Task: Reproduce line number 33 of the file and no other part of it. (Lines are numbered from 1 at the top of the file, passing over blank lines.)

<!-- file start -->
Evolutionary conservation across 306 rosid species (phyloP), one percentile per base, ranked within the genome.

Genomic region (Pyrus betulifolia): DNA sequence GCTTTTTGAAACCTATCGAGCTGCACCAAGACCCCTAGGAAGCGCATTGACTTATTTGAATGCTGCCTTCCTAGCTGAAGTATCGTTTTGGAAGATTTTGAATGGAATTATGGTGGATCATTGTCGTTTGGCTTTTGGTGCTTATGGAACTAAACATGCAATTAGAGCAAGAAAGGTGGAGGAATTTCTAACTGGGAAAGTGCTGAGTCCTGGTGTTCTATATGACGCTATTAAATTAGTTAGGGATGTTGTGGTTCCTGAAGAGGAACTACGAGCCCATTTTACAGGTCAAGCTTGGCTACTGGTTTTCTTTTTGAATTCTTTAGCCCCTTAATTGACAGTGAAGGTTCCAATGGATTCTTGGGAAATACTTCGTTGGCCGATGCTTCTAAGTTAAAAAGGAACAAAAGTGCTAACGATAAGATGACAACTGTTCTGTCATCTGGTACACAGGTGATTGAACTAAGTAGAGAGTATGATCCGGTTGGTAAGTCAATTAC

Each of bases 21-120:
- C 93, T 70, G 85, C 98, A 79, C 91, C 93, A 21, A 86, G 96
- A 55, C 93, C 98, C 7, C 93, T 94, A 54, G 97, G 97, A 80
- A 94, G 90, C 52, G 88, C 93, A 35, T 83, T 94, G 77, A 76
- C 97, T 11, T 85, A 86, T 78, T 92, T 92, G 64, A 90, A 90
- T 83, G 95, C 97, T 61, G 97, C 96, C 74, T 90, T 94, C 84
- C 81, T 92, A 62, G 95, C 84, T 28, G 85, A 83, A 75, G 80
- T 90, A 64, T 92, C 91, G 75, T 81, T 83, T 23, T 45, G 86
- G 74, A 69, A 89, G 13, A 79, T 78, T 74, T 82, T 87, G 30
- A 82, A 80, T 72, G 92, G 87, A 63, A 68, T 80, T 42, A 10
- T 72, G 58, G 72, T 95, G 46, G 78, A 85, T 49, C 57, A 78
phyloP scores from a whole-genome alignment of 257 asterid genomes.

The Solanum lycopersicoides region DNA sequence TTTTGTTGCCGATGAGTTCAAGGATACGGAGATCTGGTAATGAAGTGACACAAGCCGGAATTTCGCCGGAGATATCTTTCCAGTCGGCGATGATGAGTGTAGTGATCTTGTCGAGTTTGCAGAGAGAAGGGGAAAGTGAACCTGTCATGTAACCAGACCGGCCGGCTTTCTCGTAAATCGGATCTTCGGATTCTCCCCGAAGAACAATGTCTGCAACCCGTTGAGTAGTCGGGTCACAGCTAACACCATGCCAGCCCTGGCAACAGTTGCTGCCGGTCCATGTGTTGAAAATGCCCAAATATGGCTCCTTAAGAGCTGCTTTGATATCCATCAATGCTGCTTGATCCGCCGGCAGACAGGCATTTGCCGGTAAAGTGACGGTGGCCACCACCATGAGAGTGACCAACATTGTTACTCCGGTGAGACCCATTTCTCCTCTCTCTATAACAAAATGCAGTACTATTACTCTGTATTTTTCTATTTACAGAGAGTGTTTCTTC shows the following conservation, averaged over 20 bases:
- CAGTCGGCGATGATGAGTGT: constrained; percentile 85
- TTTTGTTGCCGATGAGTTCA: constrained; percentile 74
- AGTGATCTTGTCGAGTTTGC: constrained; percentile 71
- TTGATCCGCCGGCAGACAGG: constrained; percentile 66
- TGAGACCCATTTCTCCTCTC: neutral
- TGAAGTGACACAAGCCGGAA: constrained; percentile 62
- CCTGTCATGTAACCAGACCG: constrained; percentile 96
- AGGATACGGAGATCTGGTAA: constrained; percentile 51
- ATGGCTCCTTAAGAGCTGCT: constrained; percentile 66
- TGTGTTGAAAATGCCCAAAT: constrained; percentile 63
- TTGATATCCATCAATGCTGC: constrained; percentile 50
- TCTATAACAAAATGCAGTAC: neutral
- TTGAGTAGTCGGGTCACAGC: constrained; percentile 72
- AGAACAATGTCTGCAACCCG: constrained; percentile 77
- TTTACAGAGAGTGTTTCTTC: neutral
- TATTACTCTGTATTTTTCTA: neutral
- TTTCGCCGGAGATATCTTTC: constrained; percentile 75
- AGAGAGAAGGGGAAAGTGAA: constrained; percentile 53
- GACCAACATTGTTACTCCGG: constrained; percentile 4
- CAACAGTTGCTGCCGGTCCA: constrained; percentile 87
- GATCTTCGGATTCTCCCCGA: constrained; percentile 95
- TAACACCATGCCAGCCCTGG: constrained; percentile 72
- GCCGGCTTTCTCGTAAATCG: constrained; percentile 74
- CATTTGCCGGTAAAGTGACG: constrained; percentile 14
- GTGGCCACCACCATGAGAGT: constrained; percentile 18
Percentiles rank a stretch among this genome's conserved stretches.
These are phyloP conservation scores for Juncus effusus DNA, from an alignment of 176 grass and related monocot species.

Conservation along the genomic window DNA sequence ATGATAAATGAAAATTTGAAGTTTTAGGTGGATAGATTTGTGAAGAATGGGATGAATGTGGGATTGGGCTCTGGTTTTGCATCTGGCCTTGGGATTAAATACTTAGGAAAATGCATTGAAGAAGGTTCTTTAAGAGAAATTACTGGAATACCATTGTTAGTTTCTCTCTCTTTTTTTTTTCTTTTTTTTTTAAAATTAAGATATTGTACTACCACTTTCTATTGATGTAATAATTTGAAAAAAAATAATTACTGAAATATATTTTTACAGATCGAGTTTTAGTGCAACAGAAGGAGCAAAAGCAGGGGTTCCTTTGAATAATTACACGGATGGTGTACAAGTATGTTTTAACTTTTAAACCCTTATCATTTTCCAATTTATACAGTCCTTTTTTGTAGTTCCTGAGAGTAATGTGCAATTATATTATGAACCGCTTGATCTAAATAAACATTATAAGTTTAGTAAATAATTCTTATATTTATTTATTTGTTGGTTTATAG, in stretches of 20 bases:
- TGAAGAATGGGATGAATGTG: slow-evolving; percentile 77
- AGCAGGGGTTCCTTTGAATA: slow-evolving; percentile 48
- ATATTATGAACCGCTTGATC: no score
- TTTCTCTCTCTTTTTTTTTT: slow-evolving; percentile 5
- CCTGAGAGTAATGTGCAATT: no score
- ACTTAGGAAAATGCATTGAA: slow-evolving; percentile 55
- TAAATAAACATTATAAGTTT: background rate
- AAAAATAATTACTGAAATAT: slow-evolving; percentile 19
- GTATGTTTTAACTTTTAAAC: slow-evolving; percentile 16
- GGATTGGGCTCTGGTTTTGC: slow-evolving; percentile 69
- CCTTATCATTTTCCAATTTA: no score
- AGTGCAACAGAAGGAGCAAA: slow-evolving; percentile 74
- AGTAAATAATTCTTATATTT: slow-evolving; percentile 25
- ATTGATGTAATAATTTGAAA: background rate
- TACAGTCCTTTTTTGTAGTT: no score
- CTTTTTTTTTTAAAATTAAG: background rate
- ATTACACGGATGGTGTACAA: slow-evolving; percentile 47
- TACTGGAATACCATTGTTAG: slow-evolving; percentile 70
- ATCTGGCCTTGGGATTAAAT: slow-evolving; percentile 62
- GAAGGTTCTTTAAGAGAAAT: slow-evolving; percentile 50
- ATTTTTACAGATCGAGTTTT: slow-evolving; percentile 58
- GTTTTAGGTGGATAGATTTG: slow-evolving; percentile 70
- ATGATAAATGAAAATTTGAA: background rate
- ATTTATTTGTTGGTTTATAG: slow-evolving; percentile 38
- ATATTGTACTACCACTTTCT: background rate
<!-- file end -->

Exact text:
- AGAGAGAAGGGGAAAGTGAA: constrained; percentile 53